And for George Hyde, it's now easy to understand that if he ever wanted to borrow money against the unsold canned fruit or dried fruit in his warehouse, he needed to get it out of his hands. For whatever reason, he decided against making his own company, and so instead called up the very-large Lawrence Warehouse Corporation up in San Francisco, and invited them over to run his warehouse. Hyde would roll his prunes and fruit cocktail into the warehouse, hand it to the Lawrence Warehouse folks, and give them some money for storage fees. He'd get back a warehouse receipt from the very upstanding and very detail-oriented Lawrence Warehouse staff. If he ever needed to borrow some money for the short term, he'd then take those warehouse receipts down to the bank, and walk out with some hard cash borrowed on reasonable terms that he could use to buy more prunes, more apricots, more cans, or more crates.
And if you want to build a model of the Sunsweet plant, or the Hyde Cannery, you don't really need to know about the rules about borrowing money against finished goods in warehouses, or whether the staff in the Hyde Cannery are wearing "Hyde Cannery" t-shirts or "Lawrence Warehouse" t-shirts. At all. It's completely irrelevant, and if you care, it means you've crossed over from a nice model railroad hobby into some strange history/accounting obsession that can't be healthy.
Which means I'm either really strange, or I've started on a path to a lucrative career in corporate forensic accounting. But if I ever had to build models of buildings in downtown San Jose, I know that the building holding George Hyde's accountants ought to be pretty swanky, for it sounds like they knew how to earn their fee.
[Additional information: The official term for opening a public warehouse at a business is called "field warehousing", and it can be done to borrow against both raw materials and finished product. The September 1922 Western Canner and Packer gives a bit of history on the company, and notes that Lawrence Warehouse was one of the early companies doing this business.
The President of the Lawrence Warehouse Company also wrote an article for the February 1923 Western Canner and Packer about the advantages of field warehousing. He raises the point that the system is helpful when railroad cars are scarce (as happened during the rail strikes during the summer of 1922), for it means that the canner isn't forced to immediately sell and ship the whole crop after canning to pay expenses. Instead, the canner can keep product in their warehouse and ship it as bought, borrowing against the warehouse's contents to pay the growers and other suppliers.
This justification also highlights the big change in the dried and canned fruit industry after 1918. Before the US entered World War I, canners and packers would often sell the crop ASAP to speculators who would hold the product and sell it over the year when prices were favorable. The canners didn't have to worry about warehousing space or shipping during the off-season, and also didn't care about price fluctuations.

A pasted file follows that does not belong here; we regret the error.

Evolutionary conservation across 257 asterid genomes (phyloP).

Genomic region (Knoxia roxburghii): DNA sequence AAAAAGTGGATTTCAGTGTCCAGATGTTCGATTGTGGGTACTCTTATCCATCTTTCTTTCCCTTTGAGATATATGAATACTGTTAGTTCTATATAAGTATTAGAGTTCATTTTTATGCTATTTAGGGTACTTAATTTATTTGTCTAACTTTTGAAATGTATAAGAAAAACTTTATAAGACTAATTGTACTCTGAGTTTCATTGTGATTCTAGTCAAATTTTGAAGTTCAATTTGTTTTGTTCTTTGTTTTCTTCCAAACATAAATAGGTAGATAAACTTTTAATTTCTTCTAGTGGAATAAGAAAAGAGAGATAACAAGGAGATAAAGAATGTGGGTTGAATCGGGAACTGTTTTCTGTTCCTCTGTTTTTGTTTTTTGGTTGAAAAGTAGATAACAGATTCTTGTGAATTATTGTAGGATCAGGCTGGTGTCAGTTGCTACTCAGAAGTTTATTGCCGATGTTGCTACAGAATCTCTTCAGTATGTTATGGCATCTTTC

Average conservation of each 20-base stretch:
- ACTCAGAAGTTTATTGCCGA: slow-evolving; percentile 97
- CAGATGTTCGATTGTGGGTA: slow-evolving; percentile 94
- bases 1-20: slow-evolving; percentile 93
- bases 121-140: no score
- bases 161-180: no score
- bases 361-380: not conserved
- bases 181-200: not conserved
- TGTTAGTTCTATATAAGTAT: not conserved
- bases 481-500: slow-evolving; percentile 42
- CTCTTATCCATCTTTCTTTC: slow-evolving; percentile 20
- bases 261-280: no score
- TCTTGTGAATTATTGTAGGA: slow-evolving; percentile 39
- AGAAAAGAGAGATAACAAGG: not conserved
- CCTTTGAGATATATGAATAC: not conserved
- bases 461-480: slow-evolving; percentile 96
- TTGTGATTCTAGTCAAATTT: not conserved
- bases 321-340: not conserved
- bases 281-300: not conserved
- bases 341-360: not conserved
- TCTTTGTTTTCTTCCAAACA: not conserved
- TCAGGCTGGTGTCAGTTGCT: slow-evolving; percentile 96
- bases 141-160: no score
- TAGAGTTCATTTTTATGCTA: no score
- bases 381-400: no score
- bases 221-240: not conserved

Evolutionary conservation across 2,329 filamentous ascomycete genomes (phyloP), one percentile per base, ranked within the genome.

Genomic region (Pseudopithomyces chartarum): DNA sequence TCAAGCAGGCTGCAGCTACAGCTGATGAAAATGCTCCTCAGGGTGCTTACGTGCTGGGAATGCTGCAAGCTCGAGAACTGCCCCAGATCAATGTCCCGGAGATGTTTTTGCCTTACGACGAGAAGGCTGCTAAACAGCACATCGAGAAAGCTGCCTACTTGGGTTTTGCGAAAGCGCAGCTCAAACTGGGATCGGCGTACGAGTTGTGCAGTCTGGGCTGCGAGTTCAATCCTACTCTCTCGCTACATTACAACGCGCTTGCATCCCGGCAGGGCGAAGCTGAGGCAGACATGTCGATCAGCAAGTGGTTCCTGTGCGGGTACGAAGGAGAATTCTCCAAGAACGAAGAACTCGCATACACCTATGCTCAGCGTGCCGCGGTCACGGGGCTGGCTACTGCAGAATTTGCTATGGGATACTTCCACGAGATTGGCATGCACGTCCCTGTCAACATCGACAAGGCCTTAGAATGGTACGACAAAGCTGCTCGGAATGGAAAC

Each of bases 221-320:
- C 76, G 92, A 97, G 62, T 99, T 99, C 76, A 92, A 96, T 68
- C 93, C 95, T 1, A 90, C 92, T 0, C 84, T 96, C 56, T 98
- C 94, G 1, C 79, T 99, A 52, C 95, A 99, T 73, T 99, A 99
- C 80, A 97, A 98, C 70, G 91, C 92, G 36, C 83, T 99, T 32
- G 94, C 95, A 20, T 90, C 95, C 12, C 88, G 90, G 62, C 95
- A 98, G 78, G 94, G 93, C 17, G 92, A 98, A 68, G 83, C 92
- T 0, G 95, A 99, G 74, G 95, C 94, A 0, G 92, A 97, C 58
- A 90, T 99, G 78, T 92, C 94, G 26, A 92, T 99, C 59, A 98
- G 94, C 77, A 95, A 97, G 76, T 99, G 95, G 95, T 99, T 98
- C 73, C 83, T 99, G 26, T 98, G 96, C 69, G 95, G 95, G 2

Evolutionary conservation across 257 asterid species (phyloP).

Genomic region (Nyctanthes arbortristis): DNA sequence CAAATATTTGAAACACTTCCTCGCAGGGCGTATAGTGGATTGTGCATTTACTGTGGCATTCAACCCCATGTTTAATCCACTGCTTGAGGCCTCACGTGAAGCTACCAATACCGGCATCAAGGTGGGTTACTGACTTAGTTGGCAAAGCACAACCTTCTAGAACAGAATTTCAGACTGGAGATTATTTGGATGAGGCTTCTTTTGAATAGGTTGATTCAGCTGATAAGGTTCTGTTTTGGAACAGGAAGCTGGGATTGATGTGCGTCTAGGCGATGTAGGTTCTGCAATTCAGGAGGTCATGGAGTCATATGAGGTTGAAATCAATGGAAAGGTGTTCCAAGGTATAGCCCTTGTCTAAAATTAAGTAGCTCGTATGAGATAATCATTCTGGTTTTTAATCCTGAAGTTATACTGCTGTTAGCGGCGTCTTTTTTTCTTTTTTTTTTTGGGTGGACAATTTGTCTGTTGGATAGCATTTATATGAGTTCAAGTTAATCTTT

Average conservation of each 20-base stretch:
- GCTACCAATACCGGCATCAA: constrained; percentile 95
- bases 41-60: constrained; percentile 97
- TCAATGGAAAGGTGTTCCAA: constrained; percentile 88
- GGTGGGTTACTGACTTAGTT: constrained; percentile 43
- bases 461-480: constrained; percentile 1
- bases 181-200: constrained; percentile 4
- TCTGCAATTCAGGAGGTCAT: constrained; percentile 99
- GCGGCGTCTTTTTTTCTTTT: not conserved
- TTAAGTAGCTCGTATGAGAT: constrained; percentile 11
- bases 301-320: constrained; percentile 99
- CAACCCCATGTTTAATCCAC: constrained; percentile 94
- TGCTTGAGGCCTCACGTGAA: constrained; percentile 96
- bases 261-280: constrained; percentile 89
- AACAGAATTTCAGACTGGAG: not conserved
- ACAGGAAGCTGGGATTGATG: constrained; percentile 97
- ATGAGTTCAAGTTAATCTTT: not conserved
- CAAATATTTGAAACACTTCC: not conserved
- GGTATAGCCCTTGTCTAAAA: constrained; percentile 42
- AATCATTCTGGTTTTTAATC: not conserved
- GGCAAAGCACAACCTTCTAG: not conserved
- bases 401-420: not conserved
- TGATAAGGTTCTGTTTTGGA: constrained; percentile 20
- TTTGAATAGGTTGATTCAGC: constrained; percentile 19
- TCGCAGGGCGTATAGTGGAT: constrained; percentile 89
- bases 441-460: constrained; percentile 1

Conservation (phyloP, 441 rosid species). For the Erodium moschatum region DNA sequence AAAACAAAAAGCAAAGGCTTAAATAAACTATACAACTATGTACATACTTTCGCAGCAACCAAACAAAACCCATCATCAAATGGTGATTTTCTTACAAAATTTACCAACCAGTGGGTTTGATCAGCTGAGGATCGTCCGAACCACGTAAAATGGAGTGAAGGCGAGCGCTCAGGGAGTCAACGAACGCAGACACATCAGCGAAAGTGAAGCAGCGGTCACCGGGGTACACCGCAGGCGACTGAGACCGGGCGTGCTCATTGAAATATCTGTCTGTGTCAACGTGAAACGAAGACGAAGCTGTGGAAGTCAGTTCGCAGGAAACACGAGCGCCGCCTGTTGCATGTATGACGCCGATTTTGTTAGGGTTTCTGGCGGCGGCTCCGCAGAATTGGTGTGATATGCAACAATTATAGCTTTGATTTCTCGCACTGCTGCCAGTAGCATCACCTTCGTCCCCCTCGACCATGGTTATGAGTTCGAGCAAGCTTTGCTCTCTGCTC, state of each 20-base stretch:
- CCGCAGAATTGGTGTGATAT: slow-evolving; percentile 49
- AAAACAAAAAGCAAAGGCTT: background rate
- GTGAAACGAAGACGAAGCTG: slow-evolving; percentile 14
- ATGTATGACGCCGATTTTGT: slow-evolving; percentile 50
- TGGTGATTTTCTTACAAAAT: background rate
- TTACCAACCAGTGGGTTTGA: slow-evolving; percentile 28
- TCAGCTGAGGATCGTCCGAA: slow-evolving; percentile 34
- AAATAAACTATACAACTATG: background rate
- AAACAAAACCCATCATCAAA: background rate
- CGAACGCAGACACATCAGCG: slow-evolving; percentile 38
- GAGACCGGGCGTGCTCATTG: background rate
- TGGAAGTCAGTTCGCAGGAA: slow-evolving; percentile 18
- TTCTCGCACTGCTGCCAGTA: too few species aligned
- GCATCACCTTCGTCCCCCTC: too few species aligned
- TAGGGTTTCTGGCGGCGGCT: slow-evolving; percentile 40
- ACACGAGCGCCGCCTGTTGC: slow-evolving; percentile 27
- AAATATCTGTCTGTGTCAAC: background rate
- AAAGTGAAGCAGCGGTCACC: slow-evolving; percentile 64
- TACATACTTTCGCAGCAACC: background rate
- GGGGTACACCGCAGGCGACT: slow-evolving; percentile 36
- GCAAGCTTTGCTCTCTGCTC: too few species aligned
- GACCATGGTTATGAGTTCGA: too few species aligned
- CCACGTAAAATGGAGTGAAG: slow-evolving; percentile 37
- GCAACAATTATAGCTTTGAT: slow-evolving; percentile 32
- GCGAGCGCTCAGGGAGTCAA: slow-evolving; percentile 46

Anti-profiteering rules during World War I discouraged the speculative wholesalers from holding product during the war. After the war ended, the wholesalers realized they liked not taking on the speculative risk, and instead bought from the canners and packers only as they needed product. The canners then started holding more stuff in warehouses during the off-season, had to staff the warehouse for shipments, and also had to pay more attention to prices. Now that the canners weren't immediately selling the crop, having ways to borrow against the slowly-selling pack became more important. Field warehousing appears to be one way the canners made sure they had access to cash as they slowly sold each year's crop.
There are specific rules about how a field warehouse is run; the Yale Law Journal in September 1960 cites that the items to be "warehoused" are segregated from the rest of the borrower's stock in an area leased for a nominal sum to the warehouse company, and demarcated with signs and physical barriers to warn folks that the contents have a lien against them. The warehouse company takes possession of the items when they enter the warehouse and issues a receipt that can be given to the bank in a loan, and is only supposed to release the products when the receipt is returned. Warehouse companies got a fee - usually a percentage of the value of the products stored - for being responsible for the stored items, and were on the hook for the value if the items weren't there when a creditor came calling. One of the larger court cases in field warehousing came when a public warehouse company controlling storage for a food oils company turned out never to have received the oil that they'd issued receipts for.
Although field warehouses were run as separate companies, they were often run by employees associated with the original business because of knowledge of how the business worked. Some considered this risky for the warehouse company because the employees might have a conflict of interest, but that's how just how things were run.]